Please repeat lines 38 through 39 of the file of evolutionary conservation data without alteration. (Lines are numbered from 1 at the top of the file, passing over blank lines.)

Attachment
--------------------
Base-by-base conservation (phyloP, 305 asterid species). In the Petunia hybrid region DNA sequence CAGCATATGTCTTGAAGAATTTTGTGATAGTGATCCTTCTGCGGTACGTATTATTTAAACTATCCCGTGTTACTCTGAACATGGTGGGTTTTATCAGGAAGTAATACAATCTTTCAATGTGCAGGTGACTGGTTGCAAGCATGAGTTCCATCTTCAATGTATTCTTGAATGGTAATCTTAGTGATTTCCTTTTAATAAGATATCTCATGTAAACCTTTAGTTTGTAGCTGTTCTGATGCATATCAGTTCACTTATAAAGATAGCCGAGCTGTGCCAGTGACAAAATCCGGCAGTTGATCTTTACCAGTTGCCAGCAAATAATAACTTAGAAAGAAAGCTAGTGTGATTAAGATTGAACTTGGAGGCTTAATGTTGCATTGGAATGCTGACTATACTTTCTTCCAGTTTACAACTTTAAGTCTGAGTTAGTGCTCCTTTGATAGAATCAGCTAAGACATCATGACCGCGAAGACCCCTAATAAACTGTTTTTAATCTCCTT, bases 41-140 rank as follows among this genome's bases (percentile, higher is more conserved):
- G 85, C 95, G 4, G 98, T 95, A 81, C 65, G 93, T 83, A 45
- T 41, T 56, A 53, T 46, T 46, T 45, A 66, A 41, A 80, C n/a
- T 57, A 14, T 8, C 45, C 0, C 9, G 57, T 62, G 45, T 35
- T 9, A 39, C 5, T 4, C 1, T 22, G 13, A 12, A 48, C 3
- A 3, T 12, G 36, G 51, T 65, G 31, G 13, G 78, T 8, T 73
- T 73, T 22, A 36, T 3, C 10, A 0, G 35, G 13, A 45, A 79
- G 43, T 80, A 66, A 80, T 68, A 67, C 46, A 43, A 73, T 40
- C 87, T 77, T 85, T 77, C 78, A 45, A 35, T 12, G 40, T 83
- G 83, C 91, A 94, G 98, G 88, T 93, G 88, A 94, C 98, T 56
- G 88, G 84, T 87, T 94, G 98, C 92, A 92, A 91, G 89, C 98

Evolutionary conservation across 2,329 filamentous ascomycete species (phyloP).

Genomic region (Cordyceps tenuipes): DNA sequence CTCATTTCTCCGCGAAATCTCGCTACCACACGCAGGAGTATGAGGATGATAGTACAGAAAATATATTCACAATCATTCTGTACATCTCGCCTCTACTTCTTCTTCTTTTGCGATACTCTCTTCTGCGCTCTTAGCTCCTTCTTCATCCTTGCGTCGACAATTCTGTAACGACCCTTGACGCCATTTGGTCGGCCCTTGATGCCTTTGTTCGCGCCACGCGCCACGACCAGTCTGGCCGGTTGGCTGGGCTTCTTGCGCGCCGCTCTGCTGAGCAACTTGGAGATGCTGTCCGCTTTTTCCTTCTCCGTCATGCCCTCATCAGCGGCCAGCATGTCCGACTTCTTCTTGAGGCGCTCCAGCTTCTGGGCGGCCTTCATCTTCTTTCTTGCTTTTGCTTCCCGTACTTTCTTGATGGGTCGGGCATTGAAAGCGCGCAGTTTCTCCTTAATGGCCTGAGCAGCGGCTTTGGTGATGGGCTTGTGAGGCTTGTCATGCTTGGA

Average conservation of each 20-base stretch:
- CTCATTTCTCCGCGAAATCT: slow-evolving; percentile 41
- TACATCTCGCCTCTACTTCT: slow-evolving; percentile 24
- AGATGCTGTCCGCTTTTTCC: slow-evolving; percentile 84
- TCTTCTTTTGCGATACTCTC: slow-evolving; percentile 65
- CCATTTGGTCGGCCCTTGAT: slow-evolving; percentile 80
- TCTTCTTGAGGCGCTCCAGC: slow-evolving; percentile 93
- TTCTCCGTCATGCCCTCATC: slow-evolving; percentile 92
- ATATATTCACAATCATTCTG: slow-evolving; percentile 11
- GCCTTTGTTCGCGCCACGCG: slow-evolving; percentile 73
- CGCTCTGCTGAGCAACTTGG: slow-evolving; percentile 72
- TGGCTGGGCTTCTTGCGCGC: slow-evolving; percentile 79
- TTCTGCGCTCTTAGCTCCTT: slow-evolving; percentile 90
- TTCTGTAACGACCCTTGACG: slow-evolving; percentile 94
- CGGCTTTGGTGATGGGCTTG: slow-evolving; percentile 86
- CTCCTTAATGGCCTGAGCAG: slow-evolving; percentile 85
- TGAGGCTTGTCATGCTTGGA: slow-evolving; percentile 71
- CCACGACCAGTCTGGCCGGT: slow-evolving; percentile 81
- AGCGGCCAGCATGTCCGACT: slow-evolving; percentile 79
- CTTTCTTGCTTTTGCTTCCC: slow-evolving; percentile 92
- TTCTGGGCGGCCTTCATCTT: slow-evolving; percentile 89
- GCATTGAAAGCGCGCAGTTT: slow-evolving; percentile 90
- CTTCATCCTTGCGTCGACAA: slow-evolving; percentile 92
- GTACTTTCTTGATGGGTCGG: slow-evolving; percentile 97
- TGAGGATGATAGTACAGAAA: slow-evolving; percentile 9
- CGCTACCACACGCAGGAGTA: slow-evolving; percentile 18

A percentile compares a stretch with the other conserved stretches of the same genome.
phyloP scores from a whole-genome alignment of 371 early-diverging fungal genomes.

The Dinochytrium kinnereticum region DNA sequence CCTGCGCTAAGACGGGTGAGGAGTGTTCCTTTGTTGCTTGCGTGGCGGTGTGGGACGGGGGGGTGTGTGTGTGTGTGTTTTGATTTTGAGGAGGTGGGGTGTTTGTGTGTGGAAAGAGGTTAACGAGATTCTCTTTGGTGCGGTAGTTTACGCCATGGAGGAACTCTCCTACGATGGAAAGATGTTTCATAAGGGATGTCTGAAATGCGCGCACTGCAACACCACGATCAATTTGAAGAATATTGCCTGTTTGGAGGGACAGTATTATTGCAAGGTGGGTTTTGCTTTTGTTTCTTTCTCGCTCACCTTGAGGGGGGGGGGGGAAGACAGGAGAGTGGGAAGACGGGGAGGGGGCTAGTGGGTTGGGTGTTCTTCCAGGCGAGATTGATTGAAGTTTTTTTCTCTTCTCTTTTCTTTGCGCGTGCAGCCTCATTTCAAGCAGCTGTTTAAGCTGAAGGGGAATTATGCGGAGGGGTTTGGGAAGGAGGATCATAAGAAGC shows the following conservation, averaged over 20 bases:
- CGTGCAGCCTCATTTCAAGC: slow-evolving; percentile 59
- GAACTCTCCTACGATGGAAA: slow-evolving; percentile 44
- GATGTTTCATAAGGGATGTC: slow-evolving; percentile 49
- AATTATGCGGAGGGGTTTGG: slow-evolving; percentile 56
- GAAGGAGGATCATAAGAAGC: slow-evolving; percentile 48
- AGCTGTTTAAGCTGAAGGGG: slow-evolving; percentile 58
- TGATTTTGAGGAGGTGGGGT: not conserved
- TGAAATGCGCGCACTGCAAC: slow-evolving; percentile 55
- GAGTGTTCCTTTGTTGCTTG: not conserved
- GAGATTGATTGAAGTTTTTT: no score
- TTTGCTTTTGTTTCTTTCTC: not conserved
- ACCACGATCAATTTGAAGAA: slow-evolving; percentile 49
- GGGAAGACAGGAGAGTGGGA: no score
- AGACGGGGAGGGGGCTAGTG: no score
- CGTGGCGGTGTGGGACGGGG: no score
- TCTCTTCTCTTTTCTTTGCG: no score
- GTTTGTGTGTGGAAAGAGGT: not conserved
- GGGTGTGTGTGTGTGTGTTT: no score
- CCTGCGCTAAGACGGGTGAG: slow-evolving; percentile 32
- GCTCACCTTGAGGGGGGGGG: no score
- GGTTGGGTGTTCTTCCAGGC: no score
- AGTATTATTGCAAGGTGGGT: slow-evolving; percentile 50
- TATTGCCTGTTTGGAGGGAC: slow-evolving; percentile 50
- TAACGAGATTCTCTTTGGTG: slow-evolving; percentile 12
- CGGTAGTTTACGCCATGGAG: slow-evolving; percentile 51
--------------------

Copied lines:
- TGAGGATGATAGTACAGAAA: slow-evolving; percentile 9
- CGCTACCACACGCAGGAGTA: slow-evolving; percentile 18